[O]ne of my great experiences when I was a young player. Don Wilson was pitching a no-hitter against the Atlanta Braves. They had Orlando Cepeda, Rico Carty, Felipe Alou and Hank Aaron, of course. And they got to the ninth inning, he got two outs, no one on base, and Hank Aaron was the hitter. And in my infinite wisdom, I ran in to the mound. I said, "You know, it wouldn't be the worst thing in the world if Hank Aaron walked right here. He said, "Get back to second base." I proceeded to go back to second base. He threw three fastballs right by Hank Aaron. No-hitter.Cool story.
Too bad it never happened.
Well, Wilson did throw a no-hitter against the Braves and Aaron did strike out to end the game (June 18, 1967) ... but Morgan watched the entire game from the bench.
Telling tall tales about his playing career is nothing new to Morgan.
Two years ago, Morgan spun a yarn about his major league debut with Houston. It was against the Phillies in 1964, when the Phils were busy blowing their National League lead. Morgan's RBI single beat the Phillies during the historic tailspin, causing manager Gene Mauch to overturn the clubhouse buffet table, screaming that his club had been beaten by "a Little Leaguer"!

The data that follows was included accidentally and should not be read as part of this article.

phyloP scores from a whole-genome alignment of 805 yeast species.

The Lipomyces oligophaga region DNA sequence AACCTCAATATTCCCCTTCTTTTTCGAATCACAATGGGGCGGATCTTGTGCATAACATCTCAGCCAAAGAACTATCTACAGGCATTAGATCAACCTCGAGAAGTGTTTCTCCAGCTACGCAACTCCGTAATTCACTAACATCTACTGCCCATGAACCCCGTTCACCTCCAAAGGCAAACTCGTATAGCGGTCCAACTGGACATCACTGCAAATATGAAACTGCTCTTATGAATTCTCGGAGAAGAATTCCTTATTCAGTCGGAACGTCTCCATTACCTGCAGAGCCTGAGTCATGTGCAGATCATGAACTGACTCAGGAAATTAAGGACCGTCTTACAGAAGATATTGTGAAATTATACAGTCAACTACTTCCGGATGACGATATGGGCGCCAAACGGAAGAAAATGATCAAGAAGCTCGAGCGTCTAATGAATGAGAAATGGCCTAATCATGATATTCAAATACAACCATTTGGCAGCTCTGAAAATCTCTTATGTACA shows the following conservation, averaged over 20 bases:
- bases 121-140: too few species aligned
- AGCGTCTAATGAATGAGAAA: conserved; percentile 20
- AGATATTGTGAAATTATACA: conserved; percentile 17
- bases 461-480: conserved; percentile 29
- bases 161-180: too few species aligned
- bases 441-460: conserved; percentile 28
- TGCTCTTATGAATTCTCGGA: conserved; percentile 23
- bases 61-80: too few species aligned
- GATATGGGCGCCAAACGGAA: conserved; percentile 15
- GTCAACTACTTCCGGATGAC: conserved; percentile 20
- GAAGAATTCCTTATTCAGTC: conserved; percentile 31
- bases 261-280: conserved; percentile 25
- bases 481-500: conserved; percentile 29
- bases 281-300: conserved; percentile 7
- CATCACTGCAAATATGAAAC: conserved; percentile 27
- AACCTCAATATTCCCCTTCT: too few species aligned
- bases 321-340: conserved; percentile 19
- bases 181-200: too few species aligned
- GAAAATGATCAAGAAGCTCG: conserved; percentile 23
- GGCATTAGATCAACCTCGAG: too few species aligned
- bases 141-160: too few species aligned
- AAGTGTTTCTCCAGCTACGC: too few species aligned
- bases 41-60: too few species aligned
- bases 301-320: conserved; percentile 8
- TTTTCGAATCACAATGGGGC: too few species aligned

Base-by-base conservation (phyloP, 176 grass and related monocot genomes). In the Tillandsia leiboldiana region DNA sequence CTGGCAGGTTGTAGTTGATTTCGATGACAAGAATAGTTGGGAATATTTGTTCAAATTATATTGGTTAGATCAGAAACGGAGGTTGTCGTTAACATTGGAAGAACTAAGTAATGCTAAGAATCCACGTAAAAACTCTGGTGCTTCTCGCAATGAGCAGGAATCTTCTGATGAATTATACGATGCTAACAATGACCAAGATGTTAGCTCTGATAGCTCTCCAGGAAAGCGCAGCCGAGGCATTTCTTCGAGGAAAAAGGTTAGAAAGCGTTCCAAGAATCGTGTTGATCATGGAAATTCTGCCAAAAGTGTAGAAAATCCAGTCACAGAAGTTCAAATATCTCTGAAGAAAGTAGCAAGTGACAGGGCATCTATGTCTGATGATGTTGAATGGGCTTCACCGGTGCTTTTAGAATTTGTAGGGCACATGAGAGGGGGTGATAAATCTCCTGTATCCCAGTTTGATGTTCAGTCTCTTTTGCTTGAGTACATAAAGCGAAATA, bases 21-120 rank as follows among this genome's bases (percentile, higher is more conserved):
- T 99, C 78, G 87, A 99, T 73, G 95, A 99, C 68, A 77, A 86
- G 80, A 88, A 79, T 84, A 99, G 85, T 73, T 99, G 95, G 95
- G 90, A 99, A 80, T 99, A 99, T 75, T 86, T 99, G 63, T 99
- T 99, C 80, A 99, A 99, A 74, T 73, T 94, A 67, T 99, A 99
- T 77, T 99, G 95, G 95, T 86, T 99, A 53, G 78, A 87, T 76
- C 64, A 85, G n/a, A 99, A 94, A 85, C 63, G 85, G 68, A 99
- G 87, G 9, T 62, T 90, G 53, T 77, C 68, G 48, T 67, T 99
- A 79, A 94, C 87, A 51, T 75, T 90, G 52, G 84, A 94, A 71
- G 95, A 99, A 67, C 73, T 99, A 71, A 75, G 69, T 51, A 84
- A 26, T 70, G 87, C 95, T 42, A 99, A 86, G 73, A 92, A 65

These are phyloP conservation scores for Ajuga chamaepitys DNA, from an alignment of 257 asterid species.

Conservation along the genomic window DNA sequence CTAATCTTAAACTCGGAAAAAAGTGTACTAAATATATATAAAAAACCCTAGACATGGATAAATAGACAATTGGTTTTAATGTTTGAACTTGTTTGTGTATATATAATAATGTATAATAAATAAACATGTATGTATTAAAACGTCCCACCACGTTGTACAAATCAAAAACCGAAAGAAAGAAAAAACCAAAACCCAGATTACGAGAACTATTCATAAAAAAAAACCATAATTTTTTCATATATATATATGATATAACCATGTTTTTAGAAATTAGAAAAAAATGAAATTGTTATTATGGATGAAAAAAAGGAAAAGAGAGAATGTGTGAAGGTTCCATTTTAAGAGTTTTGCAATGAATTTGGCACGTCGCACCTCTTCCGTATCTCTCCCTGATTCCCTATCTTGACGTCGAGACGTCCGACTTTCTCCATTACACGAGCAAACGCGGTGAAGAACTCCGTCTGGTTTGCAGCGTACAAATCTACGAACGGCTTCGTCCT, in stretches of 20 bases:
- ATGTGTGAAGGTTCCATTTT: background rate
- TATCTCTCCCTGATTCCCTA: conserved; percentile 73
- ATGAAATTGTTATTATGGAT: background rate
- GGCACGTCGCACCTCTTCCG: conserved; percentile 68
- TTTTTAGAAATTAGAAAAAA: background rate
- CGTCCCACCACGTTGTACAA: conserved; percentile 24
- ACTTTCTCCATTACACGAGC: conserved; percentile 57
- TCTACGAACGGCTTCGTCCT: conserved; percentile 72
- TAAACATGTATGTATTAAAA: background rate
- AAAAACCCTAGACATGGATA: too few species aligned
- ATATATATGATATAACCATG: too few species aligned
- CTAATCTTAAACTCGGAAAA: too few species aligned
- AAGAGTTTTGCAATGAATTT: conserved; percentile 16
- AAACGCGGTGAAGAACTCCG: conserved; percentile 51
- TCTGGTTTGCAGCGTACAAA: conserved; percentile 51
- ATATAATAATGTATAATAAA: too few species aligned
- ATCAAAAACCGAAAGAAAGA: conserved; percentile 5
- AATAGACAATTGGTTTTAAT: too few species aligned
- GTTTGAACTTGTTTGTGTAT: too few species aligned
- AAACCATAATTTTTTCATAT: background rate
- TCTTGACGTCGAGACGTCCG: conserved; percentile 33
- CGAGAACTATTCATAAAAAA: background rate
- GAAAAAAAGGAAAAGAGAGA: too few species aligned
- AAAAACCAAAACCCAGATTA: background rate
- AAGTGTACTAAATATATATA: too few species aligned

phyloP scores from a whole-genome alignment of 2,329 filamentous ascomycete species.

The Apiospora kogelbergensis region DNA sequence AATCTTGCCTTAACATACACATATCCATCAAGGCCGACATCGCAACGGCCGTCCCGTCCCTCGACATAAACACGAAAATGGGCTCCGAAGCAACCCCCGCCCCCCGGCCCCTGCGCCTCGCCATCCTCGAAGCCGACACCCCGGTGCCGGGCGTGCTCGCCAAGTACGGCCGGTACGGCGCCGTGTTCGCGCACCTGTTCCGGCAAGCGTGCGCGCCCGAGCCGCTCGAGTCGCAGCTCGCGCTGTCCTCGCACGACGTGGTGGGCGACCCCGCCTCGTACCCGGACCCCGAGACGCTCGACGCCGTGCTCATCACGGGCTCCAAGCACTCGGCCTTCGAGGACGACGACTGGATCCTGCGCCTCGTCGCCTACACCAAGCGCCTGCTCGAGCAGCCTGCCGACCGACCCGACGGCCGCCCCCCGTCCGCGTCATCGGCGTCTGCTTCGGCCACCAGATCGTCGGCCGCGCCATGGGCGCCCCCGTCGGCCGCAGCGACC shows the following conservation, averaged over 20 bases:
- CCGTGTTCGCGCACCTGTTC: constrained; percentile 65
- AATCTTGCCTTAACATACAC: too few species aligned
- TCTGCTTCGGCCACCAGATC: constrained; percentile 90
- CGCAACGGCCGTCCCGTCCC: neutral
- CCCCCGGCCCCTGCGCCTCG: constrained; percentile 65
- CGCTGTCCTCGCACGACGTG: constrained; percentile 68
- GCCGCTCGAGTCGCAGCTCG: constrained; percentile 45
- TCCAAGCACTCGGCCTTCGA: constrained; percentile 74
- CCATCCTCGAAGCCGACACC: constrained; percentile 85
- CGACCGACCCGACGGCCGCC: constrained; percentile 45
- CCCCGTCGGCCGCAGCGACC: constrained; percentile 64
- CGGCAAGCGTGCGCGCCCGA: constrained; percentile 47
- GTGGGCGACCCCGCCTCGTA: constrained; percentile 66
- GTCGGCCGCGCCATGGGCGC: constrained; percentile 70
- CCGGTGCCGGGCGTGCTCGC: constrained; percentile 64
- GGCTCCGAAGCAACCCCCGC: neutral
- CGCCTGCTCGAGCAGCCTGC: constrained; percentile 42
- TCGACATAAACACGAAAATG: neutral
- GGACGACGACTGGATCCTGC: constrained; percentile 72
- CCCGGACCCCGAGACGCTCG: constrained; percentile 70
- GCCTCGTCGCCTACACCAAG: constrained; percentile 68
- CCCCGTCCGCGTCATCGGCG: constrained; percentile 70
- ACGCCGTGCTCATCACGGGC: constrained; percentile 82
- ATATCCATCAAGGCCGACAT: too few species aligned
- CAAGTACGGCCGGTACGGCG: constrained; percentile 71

Again -- not close and no cigar.
Phil Mushnick of the Post noted:
... the Phillies played the Reds, Braves and Cardinals during that losing streak; Houston wasn't in the mix.Morgan has also told false stories about Ernie Banks.
Furthermore, Morgan, though called up in 1964, did not have an RBI that season for Houston.
And he did not make his big-league debut in '64, either. That came Sept. 21, 1963, when he went 0-for-1, pinch-hitting against the Phillies. The next day, Morgan did have an RBI single to beat the Phillies, but those Phillies were well out of the race and not in the throes of a historic collapse; they'd actually won four of their previous five games.